facebook
twitter
rss
account
search
search
 

Russian moon mission said funded, ready

Oct. 12, 2012 at 4:17 PM   |   Comments

MOSCOW, Oct. 12 (UPI) -- Russia's proposed moon missions have been fully funded and the first is planned for 2015, a space industry official says.

The project, revised after last year's failure of the Phobos-Grunt probe mission intended to return samples from Mars' moon Phobos, has been fully financed, said Viktor Khartov, director general and designer general of the Lavochkin scientific and production center.

"We must touch down on the moon in 2015. We must show that we can do it," Khartov told ITAR-Tass.

Successful lunar missions would help to mount a second mission to Mars successfully, he said.

"The Phobos probe failure is a scar on all of us," he said.

The probe was launched last November but never left Earth orbit and scientists lost contact with it shortly thereafter. It burned on re-entry in January.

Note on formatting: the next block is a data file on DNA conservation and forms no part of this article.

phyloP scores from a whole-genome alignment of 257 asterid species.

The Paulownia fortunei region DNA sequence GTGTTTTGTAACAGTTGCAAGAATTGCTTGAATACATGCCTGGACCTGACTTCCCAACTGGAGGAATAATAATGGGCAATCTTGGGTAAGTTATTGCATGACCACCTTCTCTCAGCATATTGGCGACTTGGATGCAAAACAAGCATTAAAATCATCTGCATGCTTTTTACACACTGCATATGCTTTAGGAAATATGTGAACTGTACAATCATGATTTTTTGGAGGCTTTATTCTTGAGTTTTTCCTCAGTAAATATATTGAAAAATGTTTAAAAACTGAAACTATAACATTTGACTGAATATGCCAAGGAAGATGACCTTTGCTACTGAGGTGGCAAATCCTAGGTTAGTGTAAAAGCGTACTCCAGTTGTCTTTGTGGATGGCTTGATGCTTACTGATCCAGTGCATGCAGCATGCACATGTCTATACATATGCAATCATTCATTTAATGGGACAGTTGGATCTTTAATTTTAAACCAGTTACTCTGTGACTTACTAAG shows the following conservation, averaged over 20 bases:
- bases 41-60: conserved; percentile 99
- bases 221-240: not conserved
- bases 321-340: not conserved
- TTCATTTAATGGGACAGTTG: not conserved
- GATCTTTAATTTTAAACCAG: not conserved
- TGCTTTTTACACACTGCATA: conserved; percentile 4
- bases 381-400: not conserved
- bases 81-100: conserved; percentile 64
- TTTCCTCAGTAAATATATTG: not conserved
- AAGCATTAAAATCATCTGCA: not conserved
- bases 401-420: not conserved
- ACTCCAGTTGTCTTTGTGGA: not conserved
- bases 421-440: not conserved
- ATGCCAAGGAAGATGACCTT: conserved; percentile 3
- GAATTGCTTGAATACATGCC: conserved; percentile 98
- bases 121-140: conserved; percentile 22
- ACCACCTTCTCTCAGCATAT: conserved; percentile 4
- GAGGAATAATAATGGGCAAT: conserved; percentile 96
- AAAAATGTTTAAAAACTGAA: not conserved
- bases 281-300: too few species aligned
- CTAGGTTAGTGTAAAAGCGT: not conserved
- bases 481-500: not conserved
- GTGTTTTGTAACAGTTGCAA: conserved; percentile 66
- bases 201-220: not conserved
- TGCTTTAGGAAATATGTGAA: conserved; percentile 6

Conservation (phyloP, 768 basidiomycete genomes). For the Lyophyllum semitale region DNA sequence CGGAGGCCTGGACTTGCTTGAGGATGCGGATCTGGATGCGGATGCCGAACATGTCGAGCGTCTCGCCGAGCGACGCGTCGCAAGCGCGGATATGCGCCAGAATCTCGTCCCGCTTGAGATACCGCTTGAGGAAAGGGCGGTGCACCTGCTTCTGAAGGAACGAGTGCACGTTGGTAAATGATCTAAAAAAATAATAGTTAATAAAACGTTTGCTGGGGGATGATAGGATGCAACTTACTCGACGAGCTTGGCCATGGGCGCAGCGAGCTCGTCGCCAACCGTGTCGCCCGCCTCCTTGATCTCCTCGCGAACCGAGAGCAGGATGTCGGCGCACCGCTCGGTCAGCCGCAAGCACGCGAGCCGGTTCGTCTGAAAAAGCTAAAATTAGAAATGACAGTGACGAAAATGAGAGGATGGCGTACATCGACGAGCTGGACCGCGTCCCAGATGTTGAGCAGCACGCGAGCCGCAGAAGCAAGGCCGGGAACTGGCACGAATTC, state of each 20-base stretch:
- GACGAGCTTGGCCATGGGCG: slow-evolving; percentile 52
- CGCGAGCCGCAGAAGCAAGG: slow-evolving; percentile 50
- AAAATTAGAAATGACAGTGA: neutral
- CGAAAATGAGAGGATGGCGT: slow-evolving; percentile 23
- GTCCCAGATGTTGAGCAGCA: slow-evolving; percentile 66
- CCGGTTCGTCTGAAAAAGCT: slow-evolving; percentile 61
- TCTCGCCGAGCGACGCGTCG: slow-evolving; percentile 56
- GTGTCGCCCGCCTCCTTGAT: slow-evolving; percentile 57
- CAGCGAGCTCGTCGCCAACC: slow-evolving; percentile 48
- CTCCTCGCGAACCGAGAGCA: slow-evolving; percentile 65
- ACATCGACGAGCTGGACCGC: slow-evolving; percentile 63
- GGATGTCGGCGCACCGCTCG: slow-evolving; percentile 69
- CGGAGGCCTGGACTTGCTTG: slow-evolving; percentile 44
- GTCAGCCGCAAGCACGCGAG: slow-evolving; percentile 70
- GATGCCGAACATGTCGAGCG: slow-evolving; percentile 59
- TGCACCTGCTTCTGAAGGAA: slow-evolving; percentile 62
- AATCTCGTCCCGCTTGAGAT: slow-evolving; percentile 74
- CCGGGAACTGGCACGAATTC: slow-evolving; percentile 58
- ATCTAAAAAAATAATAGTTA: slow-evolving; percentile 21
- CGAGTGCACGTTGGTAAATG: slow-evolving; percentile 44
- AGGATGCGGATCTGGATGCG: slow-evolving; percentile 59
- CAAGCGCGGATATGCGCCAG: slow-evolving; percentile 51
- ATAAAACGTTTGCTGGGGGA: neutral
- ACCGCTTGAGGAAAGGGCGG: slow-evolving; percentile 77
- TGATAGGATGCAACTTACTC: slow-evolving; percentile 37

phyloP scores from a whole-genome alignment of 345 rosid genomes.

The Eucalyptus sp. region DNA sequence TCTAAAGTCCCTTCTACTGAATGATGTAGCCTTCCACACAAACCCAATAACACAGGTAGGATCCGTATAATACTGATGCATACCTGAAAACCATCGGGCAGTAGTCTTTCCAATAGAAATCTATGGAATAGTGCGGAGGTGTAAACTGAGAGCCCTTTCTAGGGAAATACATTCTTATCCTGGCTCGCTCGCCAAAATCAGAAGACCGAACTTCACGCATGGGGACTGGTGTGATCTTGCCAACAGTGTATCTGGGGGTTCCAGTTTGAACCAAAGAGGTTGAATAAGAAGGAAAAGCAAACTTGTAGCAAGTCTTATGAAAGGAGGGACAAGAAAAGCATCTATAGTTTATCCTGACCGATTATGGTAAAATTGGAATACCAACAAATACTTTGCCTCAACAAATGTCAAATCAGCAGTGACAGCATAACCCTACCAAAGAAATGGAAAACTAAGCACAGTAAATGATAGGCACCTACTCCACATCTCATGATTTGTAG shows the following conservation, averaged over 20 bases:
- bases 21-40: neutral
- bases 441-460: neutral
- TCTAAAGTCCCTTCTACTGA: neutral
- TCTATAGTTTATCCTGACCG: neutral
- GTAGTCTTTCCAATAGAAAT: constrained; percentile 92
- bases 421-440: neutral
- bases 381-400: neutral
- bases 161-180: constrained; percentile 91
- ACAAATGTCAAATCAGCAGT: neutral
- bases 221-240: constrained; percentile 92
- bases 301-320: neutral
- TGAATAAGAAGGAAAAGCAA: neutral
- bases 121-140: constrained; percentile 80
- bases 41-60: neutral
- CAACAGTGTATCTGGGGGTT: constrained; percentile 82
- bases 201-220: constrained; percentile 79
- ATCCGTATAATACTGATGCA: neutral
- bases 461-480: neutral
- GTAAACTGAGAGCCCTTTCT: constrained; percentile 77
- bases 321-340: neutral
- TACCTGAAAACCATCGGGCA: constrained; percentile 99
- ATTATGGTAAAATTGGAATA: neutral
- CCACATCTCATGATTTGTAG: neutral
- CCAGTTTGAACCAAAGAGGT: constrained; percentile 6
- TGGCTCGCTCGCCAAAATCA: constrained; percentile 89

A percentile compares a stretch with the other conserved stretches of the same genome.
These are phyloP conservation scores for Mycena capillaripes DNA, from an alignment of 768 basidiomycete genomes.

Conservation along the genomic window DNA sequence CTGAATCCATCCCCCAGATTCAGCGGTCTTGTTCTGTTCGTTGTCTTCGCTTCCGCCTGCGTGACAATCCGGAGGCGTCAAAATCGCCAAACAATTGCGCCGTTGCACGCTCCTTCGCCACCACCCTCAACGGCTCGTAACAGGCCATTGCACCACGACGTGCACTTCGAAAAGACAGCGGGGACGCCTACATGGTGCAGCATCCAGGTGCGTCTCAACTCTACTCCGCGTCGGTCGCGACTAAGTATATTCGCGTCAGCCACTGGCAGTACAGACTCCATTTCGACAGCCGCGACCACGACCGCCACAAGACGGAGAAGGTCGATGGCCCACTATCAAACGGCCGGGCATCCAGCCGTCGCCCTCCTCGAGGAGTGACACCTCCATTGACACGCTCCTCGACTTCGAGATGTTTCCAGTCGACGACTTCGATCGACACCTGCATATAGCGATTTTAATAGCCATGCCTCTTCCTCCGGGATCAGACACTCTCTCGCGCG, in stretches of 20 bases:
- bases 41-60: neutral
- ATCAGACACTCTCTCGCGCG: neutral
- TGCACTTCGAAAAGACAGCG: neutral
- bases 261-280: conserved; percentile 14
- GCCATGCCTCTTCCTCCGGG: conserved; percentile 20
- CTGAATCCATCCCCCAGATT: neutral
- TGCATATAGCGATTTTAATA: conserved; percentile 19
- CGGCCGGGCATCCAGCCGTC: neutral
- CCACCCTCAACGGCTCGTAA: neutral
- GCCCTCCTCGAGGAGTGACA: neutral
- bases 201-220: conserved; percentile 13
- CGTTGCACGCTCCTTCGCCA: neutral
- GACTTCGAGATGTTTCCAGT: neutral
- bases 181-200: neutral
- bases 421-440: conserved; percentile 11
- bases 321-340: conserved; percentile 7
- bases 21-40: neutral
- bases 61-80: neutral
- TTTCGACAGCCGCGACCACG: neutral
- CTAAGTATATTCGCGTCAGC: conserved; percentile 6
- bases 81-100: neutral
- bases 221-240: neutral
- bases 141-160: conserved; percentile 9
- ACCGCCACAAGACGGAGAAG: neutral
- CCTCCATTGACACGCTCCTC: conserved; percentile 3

Space projects must be carried out step-by-step, going from simple to complex, he said.

"I think it is a right trend, that at first we must touch down on the moon to show to ourselves that we can do it."

During the moon missions, he said, Russian spacecraft would collect ice on the moon and return it to Earth for research.

© 2012 United Press International, Inc. All Rights Reserved. Any reproduction, republication, redistribution and/or modification of any UPI content is expressly prohibited without UPI's prior written consent.
Most Popular
1
6,000-year-old temple discovered in prehistoric Ukraine settlement 6,000-year-old temple discovered in prehistoric Ukraine settlement
2
An ancient tsunami wrecked Hawaii; it could happen again An ancient tsunami wrecked Hawaii; it could happen again
3
NASA orbiter beams back images of Siding Spring comet NASA orbiter beams back images of Siding Spring comet
4
DC drone hobbyists in limbo over flying locations DC drone hobbyists in limbo over flying locations
5
Protestors object plans to build telescope on land sacred to native Hawaiians Protestors object plans to build telescope on land sacred to native Hawaiians
Trending News
Around the Web
x
Feedback